History and presenting symptoms:
The patient is a 16-year-old athlete who plays football and baseball. He reports recurrent pain in his left ankle over the past year, especially after lengthy running practices. Occasionally, the ankle will swell, which he treats with an ice pack and over-the-counter anti-inflammatory drugs. He recalls no specific injury and has no significant disability, but is concerned for his future sports performance. Parental advice prompted him to seek chiropractic care.
Vitals: The patient weighs 180 lbs, which, at 5’10’’, results in a body mass index (BMI) of 26—at his age, he is considered overweight. His appearance, however, confirms that excess weight is due to muscular development, not excess fat mass. He doesn’t smoke, and his blood pressure and pulse rate are well within normal range.
Posture and gait: Standing postural evaluation finds generally good alignment, with intact spinal curves, and no lateral listing of pelvis or spine. He demonstrates a mild bilateral knee valgus (more prominent on left), with bilateral pes planus and calcaneal eversion. These findings cause medial bowing of the Achilles tendons when standing, especially on the left. A toeing-out tendency (foot flare) is seen during gait screening; this is also somewhat more prominent on left.
Chiropractic evaluation: Motion palpation identifies a limitation in left sacroiliac motion, with moderate tenderness and loss of end range mobility. Several compensatory subluxations are identified throughout the thoracolumbar region. Orthopedic and neurological testing is negative.
Primary complaint: Left ankle examination reveals slight swelling of entire Achilles tendon, which is moderately tender to palpation. All left ankle ranges of motion are full and pain-free, except dorsiflexion, which is slightly limited by tightness, not pain. Manual muscle testing finds slight weakness in plantar flexion when compared to right side.
No X-rays or other forms of musculoskeletal imaging were requested.
Chronic, recurrent Achilles tendinosis secondary to lower extremity biomechanical stress. This is accompanied by sacroiliac joint motion restriction and compensatory thoracolumbar subluxations.
Adjustment: Specific, corrective adjustments for the SI joints and thoracolumbar region were provided, as needed. Manipulation of the left talus during traction was performed to increase the range of ankle dorsiflexion motion.
Stabilization: Custom-made stabilizing orthotics were provided to support the arches, decrease calcaneal eversion, and reduce the asymmetrical biomechanical forces being transmitted to the spine and pelvis.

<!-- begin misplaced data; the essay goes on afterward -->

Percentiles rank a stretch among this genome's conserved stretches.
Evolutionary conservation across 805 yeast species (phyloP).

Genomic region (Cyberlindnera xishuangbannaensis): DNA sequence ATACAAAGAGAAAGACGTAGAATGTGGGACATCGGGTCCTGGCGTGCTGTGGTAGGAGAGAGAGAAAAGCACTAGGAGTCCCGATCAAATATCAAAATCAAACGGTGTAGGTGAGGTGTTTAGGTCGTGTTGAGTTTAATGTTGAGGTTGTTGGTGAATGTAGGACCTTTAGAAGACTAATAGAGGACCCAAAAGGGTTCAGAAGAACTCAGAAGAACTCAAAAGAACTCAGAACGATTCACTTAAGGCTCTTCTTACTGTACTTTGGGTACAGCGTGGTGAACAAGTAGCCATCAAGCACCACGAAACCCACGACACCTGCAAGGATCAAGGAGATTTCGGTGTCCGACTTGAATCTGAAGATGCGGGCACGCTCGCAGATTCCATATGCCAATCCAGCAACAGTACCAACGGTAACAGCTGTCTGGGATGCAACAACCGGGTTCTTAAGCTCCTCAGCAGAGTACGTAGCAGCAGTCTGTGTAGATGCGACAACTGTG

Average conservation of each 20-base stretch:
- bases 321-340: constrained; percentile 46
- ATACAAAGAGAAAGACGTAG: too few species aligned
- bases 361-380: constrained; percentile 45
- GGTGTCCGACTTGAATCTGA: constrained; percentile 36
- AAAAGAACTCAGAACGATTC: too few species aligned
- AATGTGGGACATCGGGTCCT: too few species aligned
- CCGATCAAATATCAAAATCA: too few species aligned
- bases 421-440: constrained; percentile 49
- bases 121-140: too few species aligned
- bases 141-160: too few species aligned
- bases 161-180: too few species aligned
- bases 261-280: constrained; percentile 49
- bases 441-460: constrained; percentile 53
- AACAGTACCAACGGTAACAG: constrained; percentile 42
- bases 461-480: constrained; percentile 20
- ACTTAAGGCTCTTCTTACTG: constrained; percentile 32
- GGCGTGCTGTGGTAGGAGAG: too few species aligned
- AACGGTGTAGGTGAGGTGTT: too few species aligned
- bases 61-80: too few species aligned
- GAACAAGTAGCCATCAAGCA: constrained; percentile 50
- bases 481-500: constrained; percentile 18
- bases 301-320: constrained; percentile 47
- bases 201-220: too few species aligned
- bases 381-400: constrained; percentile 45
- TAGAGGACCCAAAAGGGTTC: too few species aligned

Rehabilitation: Initially, was taught to perform daily self-mobilization to increase left ankle dorsiflexion motion, along with towel-scrunching exercises. After two weeks, daily strengthening of plantar flexion was introduced, using elastic exercise tubing.
Response to care:
The spinal and pelvic adjustments were well-tolerated, and this young, in-shape athlete required few re-adjustments. His compliance with the stabilization and exercise recommendations was excellent, since he was motivated to improve his performance and prevent potential sports injuries. He adapted to and wore the orthotics without difficulty. He filled out and brought in his exercise log at every visit, which provided an opportunity to support his home-based efforts.
Within four weeks of receiving his orthotics, the patient was able to complete several long running practices without symptoms or swelling in the ankle. He described a noticeable improvement overall in his athletic performance. He was released from acute care to a self-directed maintenance program after a total of 12 visits over 2 months.
Using pediatric BMI calculations, this patient was classified as overweight. This and his high activity level are likely to be significant factors in his ankle problem. However, it is important to recognize that, in the case of athletes, overweight may be due to greater than usual amounts of lean body mass (muscle and bone), not fatty deposits. This was readily apparent during examination.
While the traditional term for this condition is “Achilles tendinitis,” the more accurate and contemporary description is “tendinosis.” As was apparent in this case, the problem is usually not an acute inflammatory event, but rather a long-standing biomechanical irritation that needs to have the underlying problem correctly addressed.
This case demonstrates that young athletes are superior patients. Most have a great healing potential and are willingly to follow self-care recommendations—particularly when they include the use of orthotics for stabilization, specific exercises for rehabilitation, and a rapid return to full sports function.
Dr. John J. Danchik is the seventh inductee to the American Chiropractic Association Sports Hall of Fame. He is the current chairperson of the United States Olympic Committee’s Chiropractic Selection Program. He lectures extensively in the United States and abroad on current trends in sports chiropractic and rehabilitation. Dr. Danchik is an associate editor of the Journal of the Neuromusculoskeletal System. He has been in private practice in Massachusetts for 29 years. He can be reached by e-mail at